What Is A Sinus?
The maxillary sinuses are empty, air-filled spaces behind your cheeks and on top of your upper teeth. Roots of some natural upper teeth may extend up into the maxillary sinuses, and if these upper teeth are removed, just a thin wall of bone is left separating the maxillary sinus and the mouth. When the sinus wall is very thin, it is impossible to securely place dental implants, and that’s when sinus augmentation may be necessary.
The Sinus Augmentation Procedure
The quality and quantity of jawbone to which a dental implant is attached is the key to a successful and long-lasting procedure. If bone loss has occurred due to trauma or disease, a sinus augmentation can raise the sinus floor and enable new bone formation. The sinus graft has made it possible for patients to have dental implants when years ago loose dentures were the only option.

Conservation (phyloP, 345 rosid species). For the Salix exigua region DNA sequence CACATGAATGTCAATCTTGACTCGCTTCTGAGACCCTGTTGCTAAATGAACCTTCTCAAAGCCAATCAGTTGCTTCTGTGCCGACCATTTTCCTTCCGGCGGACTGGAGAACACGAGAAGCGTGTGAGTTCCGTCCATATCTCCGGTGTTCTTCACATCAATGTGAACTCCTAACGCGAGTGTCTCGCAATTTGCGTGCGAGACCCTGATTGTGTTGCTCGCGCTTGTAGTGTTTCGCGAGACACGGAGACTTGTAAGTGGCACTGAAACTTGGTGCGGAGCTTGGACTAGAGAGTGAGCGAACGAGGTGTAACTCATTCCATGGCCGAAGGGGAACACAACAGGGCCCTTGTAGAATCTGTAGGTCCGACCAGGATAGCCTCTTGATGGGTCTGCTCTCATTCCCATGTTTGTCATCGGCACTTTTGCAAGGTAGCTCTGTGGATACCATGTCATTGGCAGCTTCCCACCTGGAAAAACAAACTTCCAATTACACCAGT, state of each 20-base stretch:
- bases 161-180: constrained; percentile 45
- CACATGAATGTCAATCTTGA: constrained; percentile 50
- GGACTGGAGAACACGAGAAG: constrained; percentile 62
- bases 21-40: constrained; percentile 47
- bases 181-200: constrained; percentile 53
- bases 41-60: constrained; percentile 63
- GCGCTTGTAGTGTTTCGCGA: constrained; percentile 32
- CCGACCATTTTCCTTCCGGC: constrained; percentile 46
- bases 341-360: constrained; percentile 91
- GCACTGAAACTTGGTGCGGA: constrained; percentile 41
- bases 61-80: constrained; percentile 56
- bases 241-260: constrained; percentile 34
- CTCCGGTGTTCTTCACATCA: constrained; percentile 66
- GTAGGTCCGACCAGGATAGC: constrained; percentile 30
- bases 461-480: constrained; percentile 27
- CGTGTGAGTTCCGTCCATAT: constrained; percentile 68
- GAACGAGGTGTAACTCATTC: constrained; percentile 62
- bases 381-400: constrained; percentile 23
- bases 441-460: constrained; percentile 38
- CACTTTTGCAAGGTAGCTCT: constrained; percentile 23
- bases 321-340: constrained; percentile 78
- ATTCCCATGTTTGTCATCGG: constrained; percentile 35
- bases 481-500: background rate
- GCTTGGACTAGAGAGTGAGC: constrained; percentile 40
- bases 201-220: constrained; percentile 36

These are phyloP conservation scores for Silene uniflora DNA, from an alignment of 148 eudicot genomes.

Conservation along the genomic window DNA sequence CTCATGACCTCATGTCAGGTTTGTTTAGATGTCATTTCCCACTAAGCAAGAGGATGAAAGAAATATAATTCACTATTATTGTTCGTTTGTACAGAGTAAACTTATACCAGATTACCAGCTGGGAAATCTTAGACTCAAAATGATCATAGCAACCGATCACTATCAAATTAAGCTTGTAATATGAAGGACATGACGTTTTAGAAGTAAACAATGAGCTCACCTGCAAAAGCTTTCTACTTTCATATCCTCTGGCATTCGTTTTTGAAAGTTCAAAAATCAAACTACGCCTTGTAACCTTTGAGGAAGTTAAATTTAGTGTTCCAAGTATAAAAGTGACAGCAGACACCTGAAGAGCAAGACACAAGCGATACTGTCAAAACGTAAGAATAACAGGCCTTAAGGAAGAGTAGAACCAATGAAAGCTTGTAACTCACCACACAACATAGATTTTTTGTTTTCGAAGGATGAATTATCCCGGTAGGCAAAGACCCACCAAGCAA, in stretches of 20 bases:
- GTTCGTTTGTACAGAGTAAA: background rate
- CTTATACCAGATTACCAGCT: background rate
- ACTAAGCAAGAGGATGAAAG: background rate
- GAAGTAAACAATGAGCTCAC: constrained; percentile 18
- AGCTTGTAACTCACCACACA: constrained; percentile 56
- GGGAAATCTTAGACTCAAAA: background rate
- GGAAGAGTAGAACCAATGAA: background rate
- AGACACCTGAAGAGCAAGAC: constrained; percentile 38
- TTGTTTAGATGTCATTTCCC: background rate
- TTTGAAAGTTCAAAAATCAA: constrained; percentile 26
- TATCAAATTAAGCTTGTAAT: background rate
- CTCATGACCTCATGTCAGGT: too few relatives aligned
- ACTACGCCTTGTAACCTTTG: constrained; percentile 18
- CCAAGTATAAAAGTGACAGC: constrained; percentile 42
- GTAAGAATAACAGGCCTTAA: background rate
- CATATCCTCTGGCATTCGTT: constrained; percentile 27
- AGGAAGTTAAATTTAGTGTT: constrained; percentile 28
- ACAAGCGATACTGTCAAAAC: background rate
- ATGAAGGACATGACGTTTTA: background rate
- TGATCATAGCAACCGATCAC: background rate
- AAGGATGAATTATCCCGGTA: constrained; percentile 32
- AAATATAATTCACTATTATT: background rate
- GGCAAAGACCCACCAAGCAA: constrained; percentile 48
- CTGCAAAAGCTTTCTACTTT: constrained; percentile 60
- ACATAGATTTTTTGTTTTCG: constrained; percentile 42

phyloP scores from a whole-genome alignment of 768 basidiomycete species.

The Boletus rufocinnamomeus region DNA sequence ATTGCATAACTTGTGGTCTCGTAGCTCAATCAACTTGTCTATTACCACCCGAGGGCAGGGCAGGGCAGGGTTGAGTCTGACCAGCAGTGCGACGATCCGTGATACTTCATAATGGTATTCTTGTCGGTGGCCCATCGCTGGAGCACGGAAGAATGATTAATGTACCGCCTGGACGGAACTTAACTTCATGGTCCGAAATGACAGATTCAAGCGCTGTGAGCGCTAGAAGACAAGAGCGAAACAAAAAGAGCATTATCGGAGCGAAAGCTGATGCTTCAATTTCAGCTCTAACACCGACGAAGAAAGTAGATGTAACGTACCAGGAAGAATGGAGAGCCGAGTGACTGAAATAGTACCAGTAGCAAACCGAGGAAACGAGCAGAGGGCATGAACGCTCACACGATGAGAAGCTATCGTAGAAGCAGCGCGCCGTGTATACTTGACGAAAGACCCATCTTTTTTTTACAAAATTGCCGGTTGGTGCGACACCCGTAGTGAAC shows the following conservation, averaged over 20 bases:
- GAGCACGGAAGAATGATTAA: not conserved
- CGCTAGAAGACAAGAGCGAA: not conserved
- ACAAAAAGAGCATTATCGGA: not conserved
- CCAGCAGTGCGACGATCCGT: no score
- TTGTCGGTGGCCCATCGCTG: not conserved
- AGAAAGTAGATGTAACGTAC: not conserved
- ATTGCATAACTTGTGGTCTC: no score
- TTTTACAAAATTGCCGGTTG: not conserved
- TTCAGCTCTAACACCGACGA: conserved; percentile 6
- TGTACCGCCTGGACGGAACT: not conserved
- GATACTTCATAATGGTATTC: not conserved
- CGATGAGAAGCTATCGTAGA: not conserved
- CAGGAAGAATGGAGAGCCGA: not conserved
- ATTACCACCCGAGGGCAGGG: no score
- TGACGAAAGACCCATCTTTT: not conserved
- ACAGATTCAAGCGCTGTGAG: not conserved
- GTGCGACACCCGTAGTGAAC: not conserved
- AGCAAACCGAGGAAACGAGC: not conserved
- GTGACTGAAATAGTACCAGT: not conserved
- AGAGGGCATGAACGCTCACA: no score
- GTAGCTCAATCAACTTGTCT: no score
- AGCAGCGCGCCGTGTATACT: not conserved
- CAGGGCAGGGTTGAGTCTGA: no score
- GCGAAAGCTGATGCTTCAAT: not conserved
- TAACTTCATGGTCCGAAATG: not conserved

In common sinus augmentation procedures, a small incision is made on the premolar or molar region to expose the jawbone, and a small opening is cut into the bone, pushing the membrane lining the sinus upward. That space is then filled with bone grafting material from your own body, a cadaver, or synthetic materials. When the procedure is complete and several months of healing have passed, the new sinus bone becomes part of the patient’s jaw and dental implants can be inserted and stabilized.
If enough bone between the upper jaw ridge and the bottom of the sinus is adequate and available, sinus augmentations and implant placement can be performed as a single procedure. If there isn’t enough bone, the sinus augmentation will have to be performed first, followed by the graft several months after.